Rilke on Love

Rilke on Love

Rainer Maria Rilke’s poetry and letters have inspired countless readers around the world with their wisdom and insight into how we can be more than ourselves without recourse to religion, politics, or ideology: through the experiences of art and love. Gathered here for the first time in original translations are Rilke’s candid, piercing, and lyrical reflections on love—the experience he considered paramount for human existence but also, with the exception of death, the event for which we are least prepared. Selected from Rilke’s poetry and his vast correspondence, these passages present Rilke’s contemplations on falling in love, being in love, losing love, and the mystical ways in which love endures.

Rainer Maria Rilke (1875-1926) was born in Prague into a German-speaking family. While based in Paris, he traveled broadly until finally settling in Switzerland. Rilke’s verse deeply influenced subsequent poets and writers. His Duino Elegies and Sonnets to Orpheus count among the great achievements in world literature. Some of Rilke’s letters are available in English as Letters to a Young Poet, Letters on Life, and The Dark Interval.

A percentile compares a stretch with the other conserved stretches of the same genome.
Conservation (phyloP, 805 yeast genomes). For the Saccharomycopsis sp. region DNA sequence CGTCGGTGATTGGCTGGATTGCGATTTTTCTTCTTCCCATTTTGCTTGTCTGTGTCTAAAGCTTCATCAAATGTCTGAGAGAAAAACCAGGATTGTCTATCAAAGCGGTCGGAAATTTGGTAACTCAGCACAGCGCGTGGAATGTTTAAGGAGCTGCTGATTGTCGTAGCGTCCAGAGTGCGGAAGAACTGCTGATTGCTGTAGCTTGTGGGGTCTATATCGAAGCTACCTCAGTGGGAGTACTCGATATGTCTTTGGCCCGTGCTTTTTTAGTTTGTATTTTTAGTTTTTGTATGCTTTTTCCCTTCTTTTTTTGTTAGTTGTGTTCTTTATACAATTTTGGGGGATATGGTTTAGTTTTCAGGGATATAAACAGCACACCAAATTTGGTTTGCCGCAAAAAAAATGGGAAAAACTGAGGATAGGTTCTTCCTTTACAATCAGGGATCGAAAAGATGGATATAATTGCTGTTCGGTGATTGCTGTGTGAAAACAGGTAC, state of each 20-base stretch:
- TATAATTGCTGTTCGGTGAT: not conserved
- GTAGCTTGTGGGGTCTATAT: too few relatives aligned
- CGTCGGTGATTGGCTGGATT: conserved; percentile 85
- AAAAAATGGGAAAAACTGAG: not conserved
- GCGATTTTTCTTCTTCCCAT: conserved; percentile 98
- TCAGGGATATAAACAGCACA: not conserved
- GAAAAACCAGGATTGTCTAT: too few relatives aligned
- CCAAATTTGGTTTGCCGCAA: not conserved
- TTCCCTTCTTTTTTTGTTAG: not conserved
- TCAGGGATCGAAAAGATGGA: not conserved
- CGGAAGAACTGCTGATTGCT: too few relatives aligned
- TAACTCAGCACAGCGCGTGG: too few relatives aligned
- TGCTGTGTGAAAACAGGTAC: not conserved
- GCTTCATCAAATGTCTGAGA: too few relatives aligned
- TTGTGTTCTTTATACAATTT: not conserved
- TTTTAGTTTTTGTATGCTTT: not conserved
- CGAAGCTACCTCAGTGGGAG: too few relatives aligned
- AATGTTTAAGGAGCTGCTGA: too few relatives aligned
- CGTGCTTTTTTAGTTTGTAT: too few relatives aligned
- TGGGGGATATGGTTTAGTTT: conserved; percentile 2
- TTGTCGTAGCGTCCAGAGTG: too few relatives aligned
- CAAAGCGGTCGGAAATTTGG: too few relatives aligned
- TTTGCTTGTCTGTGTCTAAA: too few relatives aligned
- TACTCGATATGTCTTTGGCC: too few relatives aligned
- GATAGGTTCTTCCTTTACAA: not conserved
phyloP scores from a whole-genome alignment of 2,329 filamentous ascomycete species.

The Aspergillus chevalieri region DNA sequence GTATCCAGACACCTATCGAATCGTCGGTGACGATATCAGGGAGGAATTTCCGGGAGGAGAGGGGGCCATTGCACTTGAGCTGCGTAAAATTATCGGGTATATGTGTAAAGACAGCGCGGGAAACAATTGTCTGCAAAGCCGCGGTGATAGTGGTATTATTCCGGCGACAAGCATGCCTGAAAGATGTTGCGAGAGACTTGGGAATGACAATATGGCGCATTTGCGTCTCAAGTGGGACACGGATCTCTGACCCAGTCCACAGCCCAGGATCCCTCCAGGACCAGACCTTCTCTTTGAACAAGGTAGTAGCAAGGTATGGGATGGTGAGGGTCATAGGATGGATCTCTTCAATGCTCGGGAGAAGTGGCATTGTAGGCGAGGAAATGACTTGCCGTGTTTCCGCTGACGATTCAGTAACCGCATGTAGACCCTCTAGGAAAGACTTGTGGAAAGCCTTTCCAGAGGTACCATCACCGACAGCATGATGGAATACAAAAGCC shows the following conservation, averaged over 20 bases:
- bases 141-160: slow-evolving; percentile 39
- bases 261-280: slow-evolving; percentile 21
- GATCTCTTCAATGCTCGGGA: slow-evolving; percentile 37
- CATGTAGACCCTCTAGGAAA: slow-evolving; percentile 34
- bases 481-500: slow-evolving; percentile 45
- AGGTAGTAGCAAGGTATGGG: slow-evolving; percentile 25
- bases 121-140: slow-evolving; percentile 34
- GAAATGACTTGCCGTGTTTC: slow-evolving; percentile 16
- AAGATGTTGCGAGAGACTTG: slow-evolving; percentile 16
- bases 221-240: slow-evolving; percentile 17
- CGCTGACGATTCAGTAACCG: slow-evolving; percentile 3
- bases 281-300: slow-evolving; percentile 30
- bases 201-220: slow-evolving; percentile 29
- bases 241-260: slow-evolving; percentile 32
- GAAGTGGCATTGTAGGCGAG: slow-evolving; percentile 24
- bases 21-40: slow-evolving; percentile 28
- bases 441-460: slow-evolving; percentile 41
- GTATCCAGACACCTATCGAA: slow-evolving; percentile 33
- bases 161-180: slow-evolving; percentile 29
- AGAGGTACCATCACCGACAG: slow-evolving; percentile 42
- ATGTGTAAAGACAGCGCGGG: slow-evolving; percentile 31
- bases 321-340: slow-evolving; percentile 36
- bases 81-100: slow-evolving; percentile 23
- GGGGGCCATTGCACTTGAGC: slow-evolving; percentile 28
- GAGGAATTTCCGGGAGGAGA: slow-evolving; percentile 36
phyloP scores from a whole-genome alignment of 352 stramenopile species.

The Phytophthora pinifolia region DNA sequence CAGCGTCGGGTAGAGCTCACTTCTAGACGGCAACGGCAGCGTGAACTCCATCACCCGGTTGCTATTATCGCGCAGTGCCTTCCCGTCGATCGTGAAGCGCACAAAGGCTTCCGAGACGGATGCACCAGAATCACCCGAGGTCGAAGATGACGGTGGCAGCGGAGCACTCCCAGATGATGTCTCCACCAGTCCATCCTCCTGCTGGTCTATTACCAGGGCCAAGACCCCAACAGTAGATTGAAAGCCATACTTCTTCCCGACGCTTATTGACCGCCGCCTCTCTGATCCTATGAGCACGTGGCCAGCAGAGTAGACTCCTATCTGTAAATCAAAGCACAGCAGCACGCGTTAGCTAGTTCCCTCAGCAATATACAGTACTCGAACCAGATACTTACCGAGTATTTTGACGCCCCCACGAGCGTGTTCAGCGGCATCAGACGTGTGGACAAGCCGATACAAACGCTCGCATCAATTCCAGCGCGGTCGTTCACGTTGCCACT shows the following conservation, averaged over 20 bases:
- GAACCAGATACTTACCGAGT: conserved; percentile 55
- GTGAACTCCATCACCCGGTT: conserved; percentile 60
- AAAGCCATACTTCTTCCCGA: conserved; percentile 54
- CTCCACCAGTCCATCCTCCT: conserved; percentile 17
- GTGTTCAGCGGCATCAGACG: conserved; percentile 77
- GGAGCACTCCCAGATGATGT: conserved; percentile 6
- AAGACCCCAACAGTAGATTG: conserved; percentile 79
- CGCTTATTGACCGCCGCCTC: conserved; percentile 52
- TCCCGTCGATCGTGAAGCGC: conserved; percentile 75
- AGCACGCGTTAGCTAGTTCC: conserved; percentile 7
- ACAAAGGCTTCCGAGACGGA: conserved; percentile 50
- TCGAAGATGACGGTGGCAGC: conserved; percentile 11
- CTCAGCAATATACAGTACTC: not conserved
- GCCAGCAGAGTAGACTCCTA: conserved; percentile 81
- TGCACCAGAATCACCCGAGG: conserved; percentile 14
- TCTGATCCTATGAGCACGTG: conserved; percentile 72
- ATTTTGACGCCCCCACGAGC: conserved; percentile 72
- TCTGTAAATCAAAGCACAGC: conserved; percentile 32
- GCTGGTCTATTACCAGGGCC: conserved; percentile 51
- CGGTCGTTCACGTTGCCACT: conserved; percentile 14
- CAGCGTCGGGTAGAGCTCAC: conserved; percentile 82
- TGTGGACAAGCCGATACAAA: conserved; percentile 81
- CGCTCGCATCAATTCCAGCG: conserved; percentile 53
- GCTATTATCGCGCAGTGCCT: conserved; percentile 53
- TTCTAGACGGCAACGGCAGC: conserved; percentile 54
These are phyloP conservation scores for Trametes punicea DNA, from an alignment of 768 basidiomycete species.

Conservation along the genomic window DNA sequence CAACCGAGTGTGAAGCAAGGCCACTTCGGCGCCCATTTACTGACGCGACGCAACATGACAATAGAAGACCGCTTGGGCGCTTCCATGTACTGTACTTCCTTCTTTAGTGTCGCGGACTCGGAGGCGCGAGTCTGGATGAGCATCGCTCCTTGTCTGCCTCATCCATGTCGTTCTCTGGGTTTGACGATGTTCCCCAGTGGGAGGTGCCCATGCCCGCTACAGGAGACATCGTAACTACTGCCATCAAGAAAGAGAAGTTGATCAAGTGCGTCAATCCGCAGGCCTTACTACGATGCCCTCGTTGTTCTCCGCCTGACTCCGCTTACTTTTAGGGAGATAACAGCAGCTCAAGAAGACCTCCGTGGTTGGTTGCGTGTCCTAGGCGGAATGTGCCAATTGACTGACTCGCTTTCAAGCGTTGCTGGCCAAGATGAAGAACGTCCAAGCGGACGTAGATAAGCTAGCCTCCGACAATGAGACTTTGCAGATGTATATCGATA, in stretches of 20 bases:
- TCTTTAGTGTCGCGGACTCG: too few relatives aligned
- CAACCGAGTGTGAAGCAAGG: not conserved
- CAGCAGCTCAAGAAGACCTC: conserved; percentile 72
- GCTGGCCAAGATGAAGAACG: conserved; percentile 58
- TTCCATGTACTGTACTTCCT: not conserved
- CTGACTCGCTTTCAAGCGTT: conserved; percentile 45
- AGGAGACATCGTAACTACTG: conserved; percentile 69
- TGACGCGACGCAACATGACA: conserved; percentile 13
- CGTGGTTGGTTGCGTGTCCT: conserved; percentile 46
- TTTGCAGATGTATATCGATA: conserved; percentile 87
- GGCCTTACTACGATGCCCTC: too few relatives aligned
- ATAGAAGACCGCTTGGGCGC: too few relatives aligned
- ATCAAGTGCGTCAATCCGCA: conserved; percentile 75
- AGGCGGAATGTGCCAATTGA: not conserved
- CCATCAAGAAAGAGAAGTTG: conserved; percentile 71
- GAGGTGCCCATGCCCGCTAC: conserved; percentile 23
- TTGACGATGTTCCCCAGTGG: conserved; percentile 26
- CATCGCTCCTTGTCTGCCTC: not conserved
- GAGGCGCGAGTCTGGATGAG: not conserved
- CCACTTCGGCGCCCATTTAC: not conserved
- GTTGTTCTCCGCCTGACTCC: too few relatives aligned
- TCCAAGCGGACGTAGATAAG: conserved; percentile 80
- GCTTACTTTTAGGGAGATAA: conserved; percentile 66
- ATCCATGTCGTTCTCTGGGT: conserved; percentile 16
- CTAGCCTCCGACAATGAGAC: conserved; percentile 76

Ulrich Baer holds a BA from Harvard and a PhD from Yale. He is University Professor at New York University, where he teaches literature and photography. He has been awarded Guggenheim, Getty, and Alexander von Humboldt fellowships. A widely recognized expert on poetry and translator, among his books are Rainer Maria Rilke’s The Dark Interval, Letters on Life, and Letters to a Young Poet. Other books include Spectral Evidence: The Photography of Trauma, What Snowflakes Get Right: Free Speech, Truth, and Equality on Campus, and in the Contemplations series: Dickinson on Love, Nietzsche on Love and Rilke on Love. He lives in New York City.

“To love another person isthe supreme work for which all other work is merely preparation.”
—Rainer Maria Rilke

Price: $9.00 (paperback) | $9.00 (ebook)
Pages: 134 pages
Book dimensions: 5.1 x 0.3 x 7.8 inches
Published: February 11, 2020
978-1-7345881-2-5 (paperback)
978-1-7345881-3-2 (ebook)